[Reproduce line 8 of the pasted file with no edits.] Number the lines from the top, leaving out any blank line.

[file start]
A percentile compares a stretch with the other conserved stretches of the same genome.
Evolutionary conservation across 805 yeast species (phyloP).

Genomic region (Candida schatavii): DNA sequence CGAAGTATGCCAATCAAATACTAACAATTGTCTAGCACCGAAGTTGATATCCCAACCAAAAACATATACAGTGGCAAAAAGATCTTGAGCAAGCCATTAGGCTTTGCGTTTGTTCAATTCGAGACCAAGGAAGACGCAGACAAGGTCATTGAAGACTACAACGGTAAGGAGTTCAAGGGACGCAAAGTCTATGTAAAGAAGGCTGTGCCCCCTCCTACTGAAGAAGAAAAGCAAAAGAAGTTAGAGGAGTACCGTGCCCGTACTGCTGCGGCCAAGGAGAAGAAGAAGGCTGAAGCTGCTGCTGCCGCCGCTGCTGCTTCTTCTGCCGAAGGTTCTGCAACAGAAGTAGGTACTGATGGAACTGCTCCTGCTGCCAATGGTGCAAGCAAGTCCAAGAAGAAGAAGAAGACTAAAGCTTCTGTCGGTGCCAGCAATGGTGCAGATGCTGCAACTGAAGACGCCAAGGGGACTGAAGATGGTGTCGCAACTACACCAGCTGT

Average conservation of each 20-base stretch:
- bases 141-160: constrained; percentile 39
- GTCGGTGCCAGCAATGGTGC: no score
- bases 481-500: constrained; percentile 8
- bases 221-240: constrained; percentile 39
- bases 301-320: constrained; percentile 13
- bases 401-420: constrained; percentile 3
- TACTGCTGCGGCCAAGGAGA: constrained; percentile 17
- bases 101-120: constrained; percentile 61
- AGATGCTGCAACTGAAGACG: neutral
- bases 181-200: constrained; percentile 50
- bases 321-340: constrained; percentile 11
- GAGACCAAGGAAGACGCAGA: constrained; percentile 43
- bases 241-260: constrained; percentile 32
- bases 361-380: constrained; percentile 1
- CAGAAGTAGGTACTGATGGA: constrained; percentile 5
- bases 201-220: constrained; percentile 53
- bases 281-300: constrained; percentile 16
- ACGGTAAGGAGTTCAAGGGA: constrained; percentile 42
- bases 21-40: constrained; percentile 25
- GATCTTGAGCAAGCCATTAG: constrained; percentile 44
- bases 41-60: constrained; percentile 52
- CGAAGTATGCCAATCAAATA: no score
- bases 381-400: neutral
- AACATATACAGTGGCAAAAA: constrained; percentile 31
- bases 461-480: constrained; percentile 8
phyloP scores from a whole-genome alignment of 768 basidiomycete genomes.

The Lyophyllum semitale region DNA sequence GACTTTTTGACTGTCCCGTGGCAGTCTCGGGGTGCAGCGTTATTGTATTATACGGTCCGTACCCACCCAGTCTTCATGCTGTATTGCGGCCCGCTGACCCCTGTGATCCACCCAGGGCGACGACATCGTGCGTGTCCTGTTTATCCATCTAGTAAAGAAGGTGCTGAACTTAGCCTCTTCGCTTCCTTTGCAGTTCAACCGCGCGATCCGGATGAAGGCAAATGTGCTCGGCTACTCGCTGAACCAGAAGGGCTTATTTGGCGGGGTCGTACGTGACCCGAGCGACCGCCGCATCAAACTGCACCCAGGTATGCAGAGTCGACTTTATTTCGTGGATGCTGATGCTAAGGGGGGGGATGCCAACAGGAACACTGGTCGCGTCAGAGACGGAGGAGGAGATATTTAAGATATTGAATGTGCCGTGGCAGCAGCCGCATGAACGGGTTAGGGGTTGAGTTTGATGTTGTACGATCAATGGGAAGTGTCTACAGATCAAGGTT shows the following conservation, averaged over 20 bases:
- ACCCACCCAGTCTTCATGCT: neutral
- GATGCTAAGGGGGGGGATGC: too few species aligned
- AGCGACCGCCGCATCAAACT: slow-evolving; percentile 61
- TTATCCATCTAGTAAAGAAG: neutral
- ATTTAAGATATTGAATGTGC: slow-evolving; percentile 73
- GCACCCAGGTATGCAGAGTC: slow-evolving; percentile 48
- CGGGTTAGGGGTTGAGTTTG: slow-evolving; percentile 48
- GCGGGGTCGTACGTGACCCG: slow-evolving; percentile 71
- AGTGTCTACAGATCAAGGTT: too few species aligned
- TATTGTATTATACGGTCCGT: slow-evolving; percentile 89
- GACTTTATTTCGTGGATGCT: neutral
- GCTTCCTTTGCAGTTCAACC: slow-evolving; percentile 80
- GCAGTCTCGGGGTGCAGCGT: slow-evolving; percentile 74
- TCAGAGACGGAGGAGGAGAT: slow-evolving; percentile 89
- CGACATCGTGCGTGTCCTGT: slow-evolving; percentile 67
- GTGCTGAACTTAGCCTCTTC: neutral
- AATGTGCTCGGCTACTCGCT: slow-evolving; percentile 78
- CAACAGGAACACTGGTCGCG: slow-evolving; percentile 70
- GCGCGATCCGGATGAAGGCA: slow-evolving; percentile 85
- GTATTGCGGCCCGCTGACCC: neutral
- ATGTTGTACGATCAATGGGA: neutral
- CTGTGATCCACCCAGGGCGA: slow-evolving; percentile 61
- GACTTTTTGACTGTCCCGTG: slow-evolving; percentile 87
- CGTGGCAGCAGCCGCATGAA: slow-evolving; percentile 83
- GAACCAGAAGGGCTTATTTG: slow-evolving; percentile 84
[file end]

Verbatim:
- bases 221-240: constrained; percentile 39